There is a lot of NJ that is right next to Manhattan, and has some solid lifestyle benefits. But choosing where to live can be disorienting if everyone you know lives in NYC. Neighborhoods in NJ don’t necessarily have the fame of say the West Village or Lower East Side. So I’m going to narrow down your choices to train stops that are less than 12 minutes to Manhattan.
What train is this, do you ask…
The PATH Train – Getting in and out of Jersey
It’s possible you’ve lived in NYC for some time and not heard of the PATH train. Compared to the subway, or NJ transit, it covers a considerably tiny patch of New Jersey, adjacent to lower Manhattan. There are essentially two lines; one going to Hoboken, and one going to Newark or Journal Square. Then there are two destinations in Manhattan, 33rd Street, making stops up 6th Avenue, and the World Trade Center (WTC). Admittedly not all NJ stations to all Manhattan stations are less than 12 minutes, but all stops besides Newark and Harrison can get to somewhere in Manhattan in less than 12 minutes.
Whether the PATH train is right for you is therefore dependent on this somewhere in lower Manhattan being the somewhere you want to go. If you work downtown, or within walking distance of 6th Avenue below 33rd Street, the PATH is perfect. Your commute is $2.75 each way, just like the subway. However if you need to commute beyond lower Manhattan, you will need to factor in additional subway fares, as the PATH isn’t included in an unlimited subway card. But with the rise of permanent telecommuting, maybe you’re not even buying your previously regular monthly unlimited card.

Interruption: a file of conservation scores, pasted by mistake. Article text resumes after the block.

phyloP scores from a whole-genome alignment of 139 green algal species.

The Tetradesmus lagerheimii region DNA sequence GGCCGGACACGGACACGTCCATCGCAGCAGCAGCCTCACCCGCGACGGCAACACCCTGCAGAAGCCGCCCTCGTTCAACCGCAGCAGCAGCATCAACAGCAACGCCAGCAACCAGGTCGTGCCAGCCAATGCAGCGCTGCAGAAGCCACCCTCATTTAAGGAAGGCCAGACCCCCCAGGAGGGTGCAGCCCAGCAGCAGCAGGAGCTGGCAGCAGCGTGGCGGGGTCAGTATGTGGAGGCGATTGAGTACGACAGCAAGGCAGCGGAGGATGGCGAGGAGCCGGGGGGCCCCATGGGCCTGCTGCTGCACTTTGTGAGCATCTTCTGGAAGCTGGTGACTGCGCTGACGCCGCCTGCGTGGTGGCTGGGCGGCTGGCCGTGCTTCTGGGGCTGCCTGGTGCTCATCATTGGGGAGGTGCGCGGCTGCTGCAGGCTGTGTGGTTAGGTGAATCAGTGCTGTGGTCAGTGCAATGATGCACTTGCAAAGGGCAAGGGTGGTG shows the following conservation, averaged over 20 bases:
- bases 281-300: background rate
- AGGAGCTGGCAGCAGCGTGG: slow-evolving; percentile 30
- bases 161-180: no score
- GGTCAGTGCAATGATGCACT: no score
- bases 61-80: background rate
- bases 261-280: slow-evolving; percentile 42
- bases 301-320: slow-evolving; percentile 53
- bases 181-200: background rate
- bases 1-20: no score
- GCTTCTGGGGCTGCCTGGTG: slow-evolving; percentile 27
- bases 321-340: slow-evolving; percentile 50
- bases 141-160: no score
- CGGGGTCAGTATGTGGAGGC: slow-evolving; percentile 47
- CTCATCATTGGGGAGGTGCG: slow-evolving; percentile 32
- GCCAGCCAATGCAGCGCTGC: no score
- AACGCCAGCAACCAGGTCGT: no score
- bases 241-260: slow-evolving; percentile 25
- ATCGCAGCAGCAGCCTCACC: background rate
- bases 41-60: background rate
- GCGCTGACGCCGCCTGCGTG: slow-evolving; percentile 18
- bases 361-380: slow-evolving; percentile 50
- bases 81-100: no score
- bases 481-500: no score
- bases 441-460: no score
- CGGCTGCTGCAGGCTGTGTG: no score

That sounds great, but how often does the PATH train run?
The PATH trains come as frequently as the subway between about 6am and 10.30pm on weekdays. Between 10.30pm and 6am on all days, trains run about every 40 minutes. On weekend days, things get more complicated. Trains come about every 20 minutes, except from Hoboken, where they still come about every 10 minutes. Trains from Journal Square to 33rd Street also go via Hoboken, which adds about 5 minutes to the journey. Weekend trips take a little extra planning, but this is really the biggest “con” to living on the PATH.